When Rod and Jen Coleman attended the Naval Academy, they never dreamed they would settle in Michigan, let alone Midland.
“I grew up in Farmington Hills. We came home from college to Farmington for Easter. It was one of those cold ‘Michigan Easters.’ We were bundled up in our winter coats. Rod said he would never live in Michigan,” said Jen with a smile.
Rod followed, “We were in the military and were really able to explore the world. After exiting the military, I joined SYM Financial, which is headquartered in north central Indiana. SYM did a tremendous amount of business in Midland. I traveled back and forth. A group of us acquired the company in 2006. That opened the door for us to do what we should have been doing – which was living in the community we serve. Our family moved to Midland, and it was great. We loved it and raised our kids here.”
The Colemans strongly emphasized community involvement, even before their children grew into adults.
“When the kids were young, we would go ring the bell for Salvation Army. We volunteered time. I volunteered as a coach at the soccer club when our kids were playing,” said Rod. “Eventually, I was connected to the Community Foundation’s Investment Committee, where I could give a bit of my time and talent. That expanded into an opportunity to serve the Board more broadly.”
“It was Sharon Mortensen who really introduced us to the Community Foundation. I started the Tri-City Kids Triathalon, ‘Tri-Kids-Try.’ Sharon recommended we connect with the Community Foundation as a way to develop some funds and awareness for the race. Our connection with the Foundation really began there,” said Jen.
The Coleman family’s relationship with the Foundation continued to grow over time. Their oldest son served as an Officer for the Midland Area Youth Action Council, and Rod has continued to serve as Foundation Trustee for almost nine years. Throughout Rod’s tenure, he’s taken part in helping to shape the direction of the Community Foundation, but one specific event has supported the Coleman’s current philanthropic strategy.
“Early in my tenure as a board member, I attended the Council of Michigan Foundations’ Annual Conference. A group of us heard a gentleman named Robert Putnam speak. He spoke about how children raised in the same community can end up with very different outcomes and how the most precious opportunity to make a change is early in one’s life,” said Rod. “We started looking and researching how you can make a difference in someone’s life and actually change the future instead of dealing with the issues as they come out. How can we make a change sufficient enough to make the outcome different? That resonated with me.”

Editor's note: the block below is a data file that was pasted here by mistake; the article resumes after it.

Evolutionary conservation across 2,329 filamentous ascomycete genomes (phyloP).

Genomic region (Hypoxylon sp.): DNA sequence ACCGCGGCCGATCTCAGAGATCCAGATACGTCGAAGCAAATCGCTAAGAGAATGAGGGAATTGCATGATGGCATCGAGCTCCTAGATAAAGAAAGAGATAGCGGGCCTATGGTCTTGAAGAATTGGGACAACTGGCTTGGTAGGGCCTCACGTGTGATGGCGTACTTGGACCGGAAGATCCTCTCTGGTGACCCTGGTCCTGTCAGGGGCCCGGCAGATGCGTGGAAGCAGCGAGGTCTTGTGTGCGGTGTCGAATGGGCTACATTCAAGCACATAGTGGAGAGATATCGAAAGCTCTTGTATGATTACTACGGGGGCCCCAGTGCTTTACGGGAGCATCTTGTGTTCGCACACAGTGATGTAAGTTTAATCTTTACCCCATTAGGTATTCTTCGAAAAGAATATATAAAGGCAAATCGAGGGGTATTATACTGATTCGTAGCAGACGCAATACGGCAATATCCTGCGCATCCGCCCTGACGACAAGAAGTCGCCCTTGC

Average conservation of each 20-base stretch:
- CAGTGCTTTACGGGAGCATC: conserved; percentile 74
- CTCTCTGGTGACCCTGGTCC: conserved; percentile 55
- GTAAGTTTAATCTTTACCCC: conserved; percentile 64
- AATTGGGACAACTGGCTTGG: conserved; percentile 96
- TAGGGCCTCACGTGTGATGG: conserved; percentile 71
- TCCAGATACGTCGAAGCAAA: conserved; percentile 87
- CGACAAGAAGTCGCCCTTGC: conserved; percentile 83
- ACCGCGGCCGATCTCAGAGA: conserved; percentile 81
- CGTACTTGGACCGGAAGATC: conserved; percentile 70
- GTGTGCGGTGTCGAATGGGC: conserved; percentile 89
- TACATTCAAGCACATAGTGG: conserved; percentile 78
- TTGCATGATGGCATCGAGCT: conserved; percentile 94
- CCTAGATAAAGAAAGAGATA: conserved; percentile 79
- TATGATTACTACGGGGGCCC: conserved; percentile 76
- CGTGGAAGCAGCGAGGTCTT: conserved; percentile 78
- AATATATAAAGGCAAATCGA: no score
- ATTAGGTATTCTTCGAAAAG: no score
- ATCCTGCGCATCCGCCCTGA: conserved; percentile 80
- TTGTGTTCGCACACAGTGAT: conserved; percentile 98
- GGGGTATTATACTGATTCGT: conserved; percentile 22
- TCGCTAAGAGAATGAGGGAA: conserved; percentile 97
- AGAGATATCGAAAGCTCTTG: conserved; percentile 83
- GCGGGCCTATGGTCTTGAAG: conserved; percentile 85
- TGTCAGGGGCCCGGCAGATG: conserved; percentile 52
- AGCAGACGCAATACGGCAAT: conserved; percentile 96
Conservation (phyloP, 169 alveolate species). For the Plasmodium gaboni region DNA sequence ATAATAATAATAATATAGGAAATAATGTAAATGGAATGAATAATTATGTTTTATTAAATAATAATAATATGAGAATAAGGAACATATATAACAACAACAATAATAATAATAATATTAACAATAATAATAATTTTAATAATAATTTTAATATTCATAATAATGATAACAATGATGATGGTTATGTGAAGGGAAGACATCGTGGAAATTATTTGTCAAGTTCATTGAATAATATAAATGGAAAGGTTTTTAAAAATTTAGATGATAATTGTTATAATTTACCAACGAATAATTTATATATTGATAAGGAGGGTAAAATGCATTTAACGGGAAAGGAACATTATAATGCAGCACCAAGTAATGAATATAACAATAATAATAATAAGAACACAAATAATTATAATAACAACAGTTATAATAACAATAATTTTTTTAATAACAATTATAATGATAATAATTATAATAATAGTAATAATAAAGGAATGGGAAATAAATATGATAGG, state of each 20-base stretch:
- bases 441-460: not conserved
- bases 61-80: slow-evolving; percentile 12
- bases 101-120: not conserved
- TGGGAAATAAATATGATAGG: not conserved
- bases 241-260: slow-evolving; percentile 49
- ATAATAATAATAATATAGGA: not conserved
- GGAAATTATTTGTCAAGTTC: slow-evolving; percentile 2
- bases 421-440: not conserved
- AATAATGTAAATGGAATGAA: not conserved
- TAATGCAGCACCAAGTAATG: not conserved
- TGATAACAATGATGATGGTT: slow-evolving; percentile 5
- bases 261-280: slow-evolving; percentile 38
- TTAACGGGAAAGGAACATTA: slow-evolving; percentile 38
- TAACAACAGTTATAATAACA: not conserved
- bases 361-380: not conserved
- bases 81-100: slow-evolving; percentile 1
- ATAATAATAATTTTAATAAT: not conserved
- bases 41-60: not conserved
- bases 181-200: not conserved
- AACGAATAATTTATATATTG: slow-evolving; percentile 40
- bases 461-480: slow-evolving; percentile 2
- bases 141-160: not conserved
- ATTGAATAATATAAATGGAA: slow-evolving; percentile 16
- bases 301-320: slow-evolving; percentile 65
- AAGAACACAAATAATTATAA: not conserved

After the conference, the concept of circumstances and their effects on our lives resonated with the Colemans. Rod shared Putnam’s book “Our Kids: The American Dream in Crisis” with fellow Community Foundation member Dick Dolinski. One of the Colemans’ children wrote a college entrance essay inspired by their time volunteering at Big Brothers Big Sisters. The theory underpinning the essay was that although they were 99.9% like their “little,” they still had very different opportunities and circumstances.
As conversations about the widening gap in upward mobility took place in the Coleman household, they were also happening at the Community Foundation. With the knowledge that 85% of the human brain’s development has been completed by age five according to data compiled by the Rauch Foundation, the Community Foundation developed the Ready for School Preschool Scholarship program with the goal for every child in Midland County to receive at least one year of high-quality preschool scholarship before kindergarten. The Ready for School Preschool Scholarship makes this possible for those with limited financial resources. The program is a partnership with the Midland County Great Start Collaborative and was developed under the guidance of a small committee, including Rod. It is an endowed fund to underwrite tuition to attend quality preschool for Midland County children whose families would otherwise be unable or find it challenging to afford the experience.
“As this concept developed into a fund, it was something we felt very passionate about,” said Rod. “With the endowment model, we love making a gift that will forever help children get the right start.”
Established with generous support from the Rollin M. Gerstacker Foundation, the Charles J. Strosacker Foundation, and many passionate individuals, families, and organizations, the endowed fund will grow, supporting some of Midland’s youngest learners in perpetuity.
If you would like to assist in developing talent in Midland County, contact the Community Foundation directly to explore the best way to support this initiative. You can learn more at midlandfoundation.org/initiative/readyforschool.